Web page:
Suz Evasdaughter - the writer of Unwanted on the memoir of her troubled childhood

Suz Evasdaughter

Suz Evasdaughter - Credit: Archant

With Unwanted Etchingham writer Suz Evasdaughter explores her traumatic childhood in Yorkshire, while offering up a story of hope and overcoming the odds, finds Simone Hellyer

The tale of the cruel stepmother is one that we have all grown up knowing. In most cases this is an unfair and outdated cliché, but for Suz Evasdaughter it was all too true.

Now happily living in a woodland haven in Etchingham, East Sussex, Suz’s start in life couldn’t have been more different. Suz grew up in Yorkshire in the late 1950s and 60s, but her happy start in life was cut short at five years old when her mother died from breast cancer. Unable to cope, Suz’s father placed her and her two brothers into a children’s home. Eventually, Suz’s father reclaimed the children and they lived a relatively happy life with their extended family. Everything came crashing down, however, when her father remarried a woman called Muriel and the couple had a child of their own.

In her autobiographical book Unwanted, published this April, Suz details how her new stepmother made her life a misery. Suz was singled out for humiliation and degradation and could not speak to her brothers or father. Padlocks appeared on the food cupboards and the stepchildren were fed scraps, while the new family tucked into hearty dinners.

On why she chose to revisit such a painful time in her life, Suz says: “I felt as though I wanted to revisit my past but from a position of power, as opposed to the situation when I was in it, which was completely powerless and helpless.

“Writing also helped me to be more comfortable with my past and explore what happened from my own perspective. Some people have said: ‘Wasn’t it awful being back in that situation?’ But it wasn’t – it was a kind of investigation and exploration.”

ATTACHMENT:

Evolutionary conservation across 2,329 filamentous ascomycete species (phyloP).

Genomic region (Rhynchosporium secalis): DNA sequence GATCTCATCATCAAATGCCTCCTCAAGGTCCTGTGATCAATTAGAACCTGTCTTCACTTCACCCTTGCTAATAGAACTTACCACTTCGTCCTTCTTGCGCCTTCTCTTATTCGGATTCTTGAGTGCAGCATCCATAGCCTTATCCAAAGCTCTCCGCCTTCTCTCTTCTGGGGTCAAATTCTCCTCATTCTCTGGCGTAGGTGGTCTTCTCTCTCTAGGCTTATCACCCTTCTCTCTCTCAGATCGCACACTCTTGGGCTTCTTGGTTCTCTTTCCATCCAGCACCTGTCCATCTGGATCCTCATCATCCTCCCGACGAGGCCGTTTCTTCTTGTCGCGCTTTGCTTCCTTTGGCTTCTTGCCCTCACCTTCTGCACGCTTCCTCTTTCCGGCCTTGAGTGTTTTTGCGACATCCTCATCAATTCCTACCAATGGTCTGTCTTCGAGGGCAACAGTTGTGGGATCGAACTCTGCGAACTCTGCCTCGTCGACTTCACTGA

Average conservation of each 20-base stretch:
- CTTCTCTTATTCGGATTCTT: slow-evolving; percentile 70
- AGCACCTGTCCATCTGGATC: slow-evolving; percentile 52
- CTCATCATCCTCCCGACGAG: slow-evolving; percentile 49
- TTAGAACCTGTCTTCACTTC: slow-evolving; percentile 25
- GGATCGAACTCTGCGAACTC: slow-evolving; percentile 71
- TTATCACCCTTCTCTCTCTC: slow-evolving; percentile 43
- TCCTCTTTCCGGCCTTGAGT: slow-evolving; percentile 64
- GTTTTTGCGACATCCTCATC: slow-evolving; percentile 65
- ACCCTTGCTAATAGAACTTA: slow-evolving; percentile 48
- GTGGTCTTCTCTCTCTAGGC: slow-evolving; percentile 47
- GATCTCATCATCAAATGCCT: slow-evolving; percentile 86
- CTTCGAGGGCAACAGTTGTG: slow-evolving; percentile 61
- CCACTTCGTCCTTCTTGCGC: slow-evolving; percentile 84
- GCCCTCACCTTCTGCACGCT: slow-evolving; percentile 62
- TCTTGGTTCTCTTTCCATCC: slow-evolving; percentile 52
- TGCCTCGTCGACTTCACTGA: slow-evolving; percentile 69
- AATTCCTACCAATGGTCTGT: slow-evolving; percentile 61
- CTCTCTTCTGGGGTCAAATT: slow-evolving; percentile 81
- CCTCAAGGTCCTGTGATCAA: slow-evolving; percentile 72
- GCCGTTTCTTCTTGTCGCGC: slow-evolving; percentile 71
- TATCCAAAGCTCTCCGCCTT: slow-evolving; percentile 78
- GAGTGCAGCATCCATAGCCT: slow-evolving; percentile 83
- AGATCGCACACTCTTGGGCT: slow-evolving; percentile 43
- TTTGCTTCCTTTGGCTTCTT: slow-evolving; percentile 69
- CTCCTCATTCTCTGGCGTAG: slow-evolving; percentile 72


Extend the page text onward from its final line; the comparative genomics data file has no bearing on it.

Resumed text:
As well as detailing the terrible and traumatic events of her childhood, Suz also takes the reader on a journey of understanding her father and stepmother’s actions. “My mind somehow shielded me from what my father had become and kept him as this special person. As a result of writing the book, so many people have pointed out my father’s complicity in what happened to us and that was something that I hadn’t ever been able to accept.”

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On her stepmother, she says: “I can empathise with her to some degree – she, for whatever reason, needed that control for her to be able to cope with life. But if you’ve got that kind of personality it’s really inappropriate to take on three adolescent children.”

Writing the book also helped Suz build a better relationship with her two brothers and she even reached out to her half-brother, her father’s son with Muriel. The two now have a “brilliant relationship” and she was also able to understand her own mother better thanks to another half-brother turning up out of the blue – the son her mother had before she met her father.

After leaving home at 15, Suz managed to turn her life around and achieve great success – going to university, training to be a nurse, working as an executive at Ford and becoming a successful Ofsted inspector.

Suz is also a prolific traveller, sculptor, writer and has trained in nutrition and psychotherapy. Not bad for someone who left school with no qualifications.

Education, and especially the equality of opportunity for working class children and girls, is something that is hugely important for Suz. “I hope that the book will be an inspiration to people who feel like they’ve been written off by the education system. I want to show that they can reclaim their education. I think that is also why I was motivated to become an Ofsted inspector, to ensure that whenever my team inspected a school we made sure that it was offering the right teaching and learning to all the children, not just the top streams,” she says.

Suz readily accepts that she could have easily taken another path into a life of “drink, drugs and despair”, but with Unwritten she offers a story of hope and overcoming the odds. When asked what advice she would give her younger self, she jokes: “Run away as fast as you can,” before adding: “But, of course, as we know from the girls in various cities who were groomed and abused, the world isn’t always safe to run away to. What that girl really needed was a guardian angel and I hope that the social services system provides that now for youngsters in trouble.”


Unwanted is published by Mirror Books, RRP £7.99

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